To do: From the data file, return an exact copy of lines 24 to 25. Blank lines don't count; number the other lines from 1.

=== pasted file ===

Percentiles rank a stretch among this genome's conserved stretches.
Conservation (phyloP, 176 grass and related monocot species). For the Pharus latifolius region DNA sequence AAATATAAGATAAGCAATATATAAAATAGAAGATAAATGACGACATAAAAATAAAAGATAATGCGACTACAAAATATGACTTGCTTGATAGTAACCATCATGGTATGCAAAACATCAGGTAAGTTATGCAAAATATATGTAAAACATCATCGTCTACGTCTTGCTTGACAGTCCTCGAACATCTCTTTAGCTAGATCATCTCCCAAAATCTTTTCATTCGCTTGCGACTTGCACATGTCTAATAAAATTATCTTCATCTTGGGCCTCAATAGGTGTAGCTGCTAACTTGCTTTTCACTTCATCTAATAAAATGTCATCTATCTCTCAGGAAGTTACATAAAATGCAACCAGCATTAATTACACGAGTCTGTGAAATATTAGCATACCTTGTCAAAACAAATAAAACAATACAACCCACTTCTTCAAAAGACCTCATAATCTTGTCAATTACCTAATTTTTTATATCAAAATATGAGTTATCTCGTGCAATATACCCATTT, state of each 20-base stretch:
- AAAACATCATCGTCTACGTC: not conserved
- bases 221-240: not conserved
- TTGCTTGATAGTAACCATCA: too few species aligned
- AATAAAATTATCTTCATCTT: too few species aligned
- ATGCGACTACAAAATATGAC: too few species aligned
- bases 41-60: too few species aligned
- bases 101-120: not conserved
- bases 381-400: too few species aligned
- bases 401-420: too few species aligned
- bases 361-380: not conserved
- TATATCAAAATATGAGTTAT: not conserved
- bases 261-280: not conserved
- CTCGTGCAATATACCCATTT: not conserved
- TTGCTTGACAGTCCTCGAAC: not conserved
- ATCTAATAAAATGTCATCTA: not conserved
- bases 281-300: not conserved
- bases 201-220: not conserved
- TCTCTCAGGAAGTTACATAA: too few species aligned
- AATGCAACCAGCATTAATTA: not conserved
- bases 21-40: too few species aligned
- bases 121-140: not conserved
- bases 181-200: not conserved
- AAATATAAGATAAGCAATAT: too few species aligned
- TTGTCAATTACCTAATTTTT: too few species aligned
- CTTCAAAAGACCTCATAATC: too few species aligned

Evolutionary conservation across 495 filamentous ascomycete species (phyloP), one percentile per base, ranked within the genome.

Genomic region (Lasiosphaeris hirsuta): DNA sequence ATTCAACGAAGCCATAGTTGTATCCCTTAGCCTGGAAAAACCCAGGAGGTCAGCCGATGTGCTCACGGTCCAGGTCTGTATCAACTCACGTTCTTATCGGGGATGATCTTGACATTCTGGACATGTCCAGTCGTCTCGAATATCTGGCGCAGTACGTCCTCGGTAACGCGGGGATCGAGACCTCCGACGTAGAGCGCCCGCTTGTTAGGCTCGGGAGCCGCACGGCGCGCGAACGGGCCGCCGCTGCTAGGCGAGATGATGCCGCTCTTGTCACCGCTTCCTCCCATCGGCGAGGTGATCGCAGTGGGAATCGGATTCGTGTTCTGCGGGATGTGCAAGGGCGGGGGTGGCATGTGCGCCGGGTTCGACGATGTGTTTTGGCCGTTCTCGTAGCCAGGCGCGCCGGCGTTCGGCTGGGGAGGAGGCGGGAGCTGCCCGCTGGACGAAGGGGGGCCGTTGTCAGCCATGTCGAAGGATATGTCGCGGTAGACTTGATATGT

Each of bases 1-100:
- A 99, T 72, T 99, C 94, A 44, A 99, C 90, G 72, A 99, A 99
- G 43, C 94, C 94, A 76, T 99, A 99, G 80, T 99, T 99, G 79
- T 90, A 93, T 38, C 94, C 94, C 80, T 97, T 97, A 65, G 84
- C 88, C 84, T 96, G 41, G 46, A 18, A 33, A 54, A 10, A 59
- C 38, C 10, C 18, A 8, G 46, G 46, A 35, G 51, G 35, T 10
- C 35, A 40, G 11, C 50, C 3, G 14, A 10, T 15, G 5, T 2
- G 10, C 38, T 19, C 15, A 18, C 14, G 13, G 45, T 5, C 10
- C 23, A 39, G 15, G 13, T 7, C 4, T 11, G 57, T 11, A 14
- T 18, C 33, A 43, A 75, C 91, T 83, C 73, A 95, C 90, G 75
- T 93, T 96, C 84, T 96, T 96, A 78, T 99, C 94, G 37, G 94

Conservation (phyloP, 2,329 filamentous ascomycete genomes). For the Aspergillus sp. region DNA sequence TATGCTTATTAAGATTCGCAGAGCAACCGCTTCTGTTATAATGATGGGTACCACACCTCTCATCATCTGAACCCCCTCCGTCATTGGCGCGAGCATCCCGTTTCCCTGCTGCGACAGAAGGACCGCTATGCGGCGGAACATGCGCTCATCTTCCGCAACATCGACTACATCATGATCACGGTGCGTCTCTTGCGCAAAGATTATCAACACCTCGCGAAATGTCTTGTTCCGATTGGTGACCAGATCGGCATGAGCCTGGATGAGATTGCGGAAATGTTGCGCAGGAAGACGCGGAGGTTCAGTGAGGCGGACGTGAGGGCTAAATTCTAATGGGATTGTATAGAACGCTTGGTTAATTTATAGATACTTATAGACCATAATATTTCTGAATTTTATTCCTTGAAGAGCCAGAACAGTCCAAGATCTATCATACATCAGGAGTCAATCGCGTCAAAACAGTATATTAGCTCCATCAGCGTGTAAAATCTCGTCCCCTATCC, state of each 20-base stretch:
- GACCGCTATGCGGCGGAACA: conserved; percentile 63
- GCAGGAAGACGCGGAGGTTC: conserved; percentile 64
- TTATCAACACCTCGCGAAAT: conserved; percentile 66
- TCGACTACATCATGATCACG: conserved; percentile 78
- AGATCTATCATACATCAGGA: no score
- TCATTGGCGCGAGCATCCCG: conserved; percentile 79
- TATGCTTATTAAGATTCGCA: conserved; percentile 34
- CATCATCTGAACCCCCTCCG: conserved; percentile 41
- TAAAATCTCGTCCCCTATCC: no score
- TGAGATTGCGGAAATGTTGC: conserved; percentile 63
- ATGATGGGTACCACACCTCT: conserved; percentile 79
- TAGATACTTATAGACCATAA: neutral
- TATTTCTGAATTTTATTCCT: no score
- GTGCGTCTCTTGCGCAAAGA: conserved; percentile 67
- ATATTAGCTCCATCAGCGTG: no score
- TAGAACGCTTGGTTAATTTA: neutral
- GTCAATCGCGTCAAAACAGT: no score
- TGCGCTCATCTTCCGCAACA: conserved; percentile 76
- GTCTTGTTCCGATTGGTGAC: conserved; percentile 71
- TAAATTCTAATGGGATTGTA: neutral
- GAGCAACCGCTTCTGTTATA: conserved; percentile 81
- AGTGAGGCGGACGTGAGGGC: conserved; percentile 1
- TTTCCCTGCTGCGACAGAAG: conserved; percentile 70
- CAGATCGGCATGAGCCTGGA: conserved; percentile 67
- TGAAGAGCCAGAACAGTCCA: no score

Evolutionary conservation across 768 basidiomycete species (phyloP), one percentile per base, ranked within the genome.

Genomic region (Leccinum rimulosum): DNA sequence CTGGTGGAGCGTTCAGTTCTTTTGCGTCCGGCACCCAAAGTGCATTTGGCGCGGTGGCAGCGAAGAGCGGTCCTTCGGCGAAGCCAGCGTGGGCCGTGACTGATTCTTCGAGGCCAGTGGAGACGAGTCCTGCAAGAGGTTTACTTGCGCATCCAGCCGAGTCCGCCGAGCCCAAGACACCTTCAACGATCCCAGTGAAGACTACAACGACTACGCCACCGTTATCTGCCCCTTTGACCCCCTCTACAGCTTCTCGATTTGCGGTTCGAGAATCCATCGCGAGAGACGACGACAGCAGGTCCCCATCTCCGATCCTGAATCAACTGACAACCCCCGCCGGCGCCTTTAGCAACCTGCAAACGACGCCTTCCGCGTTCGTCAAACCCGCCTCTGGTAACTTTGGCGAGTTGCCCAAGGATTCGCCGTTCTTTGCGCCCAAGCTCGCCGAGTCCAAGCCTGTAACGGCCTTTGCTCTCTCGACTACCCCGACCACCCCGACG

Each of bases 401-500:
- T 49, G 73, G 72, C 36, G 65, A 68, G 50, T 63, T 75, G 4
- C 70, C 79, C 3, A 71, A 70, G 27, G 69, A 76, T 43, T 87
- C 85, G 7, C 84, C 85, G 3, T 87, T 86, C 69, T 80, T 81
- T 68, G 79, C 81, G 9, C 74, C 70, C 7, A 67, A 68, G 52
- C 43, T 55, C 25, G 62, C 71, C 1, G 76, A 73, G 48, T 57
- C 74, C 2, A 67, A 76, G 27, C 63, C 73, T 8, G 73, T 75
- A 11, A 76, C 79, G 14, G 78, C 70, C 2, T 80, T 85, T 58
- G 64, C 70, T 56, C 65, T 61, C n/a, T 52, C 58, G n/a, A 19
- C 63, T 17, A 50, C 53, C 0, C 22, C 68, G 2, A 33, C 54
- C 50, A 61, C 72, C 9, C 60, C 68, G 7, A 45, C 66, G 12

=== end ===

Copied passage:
- bases 181-200: not conserved
- AAATATAAGATAAGCAATAT: too few species aligned